U. S. Representative Joe Kennedy III officially launched his campaign for U.S. Senate on Saturday. The Newton Democrat will be challenging incumbent Senator Ed Markey, BC ’68 and BC Law ’72, in the 2020 Massachusetts Democratic Senate primary.
“Donald Trump has forced a reckoning in America, but meeting this moment requires more than just confronting him,” Kennedy said in an announcement video. “We deserve leaders who will show up where we are, who aren’t afraid to break down an old system and build something better.”
The primary race also features Steve Pemberton, BC ’89, a member of BC’s Board of Trustees and recipient of a 2015 honorary doctorate from the University, who announced his candidacy in July. Workers’ rights lawyer Shannon Liss-Riordan is also in the race, having announced her candidacy in May.
Kennedy, the son of former Representative Joe Kennedy II and grandson of former U.S. Attorney General Robert F. Kennedy, has served as the representative for Massachusetts’ 4th congressional district since 2013.
In the past year, Kennedy has supported a “Medicare for All” bill in the House of Representatives and called for Congress to initiate impeachment proceedings against President Donald Trump in the wake of the Mueller Report. He also supports the Green New Deal, co-authored by Markey and Representative Alexandria Ocasio-Cortez.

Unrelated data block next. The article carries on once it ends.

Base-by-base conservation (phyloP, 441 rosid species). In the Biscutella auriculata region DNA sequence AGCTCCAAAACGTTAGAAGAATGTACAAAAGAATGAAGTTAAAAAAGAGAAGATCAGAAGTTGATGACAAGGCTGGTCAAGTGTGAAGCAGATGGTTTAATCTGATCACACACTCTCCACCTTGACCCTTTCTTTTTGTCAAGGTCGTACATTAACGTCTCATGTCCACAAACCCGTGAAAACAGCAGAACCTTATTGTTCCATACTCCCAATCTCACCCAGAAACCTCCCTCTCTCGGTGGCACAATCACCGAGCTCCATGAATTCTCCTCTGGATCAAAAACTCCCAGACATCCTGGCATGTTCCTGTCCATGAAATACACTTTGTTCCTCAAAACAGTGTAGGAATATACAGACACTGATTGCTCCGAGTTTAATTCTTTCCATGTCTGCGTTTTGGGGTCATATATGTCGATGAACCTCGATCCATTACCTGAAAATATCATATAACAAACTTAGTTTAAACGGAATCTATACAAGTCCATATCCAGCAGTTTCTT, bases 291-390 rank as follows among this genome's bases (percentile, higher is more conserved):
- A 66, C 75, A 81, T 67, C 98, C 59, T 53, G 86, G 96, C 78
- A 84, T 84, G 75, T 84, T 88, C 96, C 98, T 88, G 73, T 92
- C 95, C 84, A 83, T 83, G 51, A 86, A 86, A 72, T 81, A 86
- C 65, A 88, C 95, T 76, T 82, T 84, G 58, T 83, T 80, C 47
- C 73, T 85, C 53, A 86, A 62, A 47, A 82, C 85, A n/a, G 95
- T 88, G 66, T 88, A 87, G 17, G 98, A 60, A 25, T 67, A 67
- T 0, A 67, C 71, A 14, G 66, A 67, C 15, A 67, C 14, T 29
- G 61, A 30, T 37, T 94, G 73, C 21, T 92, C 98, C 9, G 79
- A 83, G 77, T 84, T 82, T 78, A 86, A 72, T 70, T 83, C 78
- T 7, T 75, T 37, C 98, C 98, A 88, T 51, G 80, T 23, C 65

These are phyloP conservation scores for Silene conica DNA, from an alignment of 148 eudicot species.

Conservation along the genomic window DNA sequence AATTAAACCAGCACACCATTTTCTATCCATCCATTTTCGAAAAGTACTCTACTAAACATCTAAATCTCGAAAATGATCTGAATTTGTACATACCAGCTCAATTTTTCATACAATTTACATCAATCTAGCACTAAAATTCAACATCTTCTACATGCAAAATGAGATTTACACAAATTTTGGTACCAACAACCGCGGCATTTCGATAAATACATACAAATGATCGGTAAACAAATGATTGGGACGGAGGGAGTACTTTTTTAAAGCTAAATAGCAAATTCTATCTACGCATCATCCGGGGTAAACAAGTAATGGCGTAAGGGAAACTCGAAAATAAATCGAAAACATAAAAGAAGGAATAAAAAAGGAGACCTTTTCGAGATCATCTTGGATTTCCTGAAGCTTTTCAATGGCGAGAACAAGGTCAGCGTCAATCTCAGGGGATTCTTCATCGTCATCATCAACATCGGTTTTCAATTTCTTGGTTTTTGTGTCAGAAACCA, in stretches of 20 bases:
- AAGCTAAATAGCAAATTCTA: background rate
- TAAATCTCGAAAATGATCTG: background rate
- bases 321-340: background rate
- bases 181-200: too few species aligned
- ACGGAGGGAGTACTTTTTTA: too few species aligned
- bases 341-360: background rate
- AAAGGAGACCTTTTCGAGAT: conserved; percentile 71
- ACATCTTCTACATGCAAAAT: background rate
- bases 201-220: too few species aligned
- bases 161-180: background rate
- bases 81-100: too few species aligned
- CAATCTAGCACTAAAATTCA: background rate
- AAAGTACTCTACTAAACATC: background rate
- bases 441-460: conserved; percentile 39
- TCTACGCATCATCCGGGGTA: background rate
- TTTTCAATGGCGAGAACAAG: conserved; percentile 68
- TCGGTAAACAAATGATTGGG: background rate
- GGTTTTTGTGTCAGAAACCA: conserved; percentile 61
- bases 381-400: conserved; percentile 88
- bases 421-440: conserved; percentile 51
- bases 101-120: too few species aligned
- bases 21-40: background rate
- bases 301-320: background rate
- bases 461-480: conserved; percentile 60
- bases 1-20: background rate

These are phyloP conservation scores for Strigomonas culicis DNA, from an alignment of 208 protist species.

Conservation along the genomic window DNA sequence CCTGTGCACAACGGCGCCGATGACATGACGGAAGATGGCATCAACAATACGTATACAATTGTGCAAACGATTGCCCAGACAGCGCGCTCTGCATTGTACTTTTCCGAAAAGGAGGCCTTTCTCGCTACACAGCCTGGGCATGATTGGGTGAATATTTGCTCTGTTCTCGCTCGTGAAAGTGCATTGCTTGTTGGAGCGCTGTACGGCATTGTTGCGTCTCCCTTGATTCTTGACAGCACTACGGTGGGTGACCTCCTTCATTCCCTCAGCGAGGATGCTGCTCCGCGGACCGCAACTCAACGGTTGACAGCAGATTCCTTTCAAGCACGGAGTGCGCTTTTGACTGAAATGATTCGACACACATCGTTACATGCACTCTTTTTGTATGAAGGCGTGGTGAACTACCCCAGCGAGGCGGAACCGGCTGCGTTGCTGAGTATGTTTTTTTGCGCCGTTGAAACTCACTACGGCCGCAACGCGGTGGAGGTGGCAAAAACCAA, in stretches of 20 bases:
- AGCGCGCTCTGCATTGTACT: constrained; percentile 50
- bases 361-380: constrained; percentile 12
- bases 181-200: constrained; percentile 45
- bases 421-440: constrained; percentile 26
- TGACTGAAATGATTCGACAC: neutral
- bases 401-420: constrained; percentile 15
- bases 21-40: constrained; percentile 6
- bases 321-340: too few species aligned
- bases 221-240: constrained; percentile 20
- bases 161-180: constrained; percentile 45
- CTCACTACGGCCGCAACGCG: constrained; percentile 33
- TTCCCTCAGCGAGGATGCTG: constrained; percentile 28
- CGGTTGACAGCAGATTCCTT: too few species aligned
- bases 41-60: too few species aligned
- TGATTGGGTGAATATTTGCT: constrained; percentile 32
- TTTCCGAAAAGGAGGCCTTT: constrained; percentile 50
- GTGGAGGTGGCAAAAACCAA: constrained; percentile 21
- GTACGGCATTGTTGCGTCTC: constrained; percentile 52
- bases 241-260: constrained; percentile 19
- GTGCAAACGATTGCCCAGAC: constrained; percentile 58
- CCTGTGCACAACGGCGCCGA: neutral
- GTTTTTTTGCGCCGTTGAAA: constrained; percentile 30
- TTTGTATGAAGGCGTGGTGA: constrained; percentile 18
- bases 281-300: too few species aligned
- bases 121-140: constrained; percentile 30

While some of Kennedy’s stances do overlap with Markey’s, the representative cites his support for removing political action committee money from politics, ending the filibuster, and implementing term limits for Supreme Court justices as areas in which he and Markey differ, he told WCVB.
“When it comes to economic justice, I’ve put forward an entire platform of ideas that need to, I think, take place to make sure we restore economic justice in this country,” he said.
No incumbent U.S. senator from Massachusetts has ever lost a primary election, according to FiveThirtyEight. Kennedy, however, led Markey—35 percent to 26 percent—in a poll conducted by The Boston Globe and Suffolk University earlier this month. Pemberton and Liss-Riordan were tied at 1 percent, while 36 percent of voters polled were undecided.
An hour after Kennedy formally announced his run, Markey released a video message challenging Kennedy, Pemberton, and Liss-Riordan to a climate change debate, which he suggested take place in November.
“I’m asking environmental groups in Massachusetts who have shown the greatest commitment to fighting climate change to sponsor this debate and to establish a format that will provide the best opportunity for voters to hear from all of the candidates,” Markey said in the video. “For the next generation, we can’t wait.”
Featured Image By Isabel Litterst / For The Heights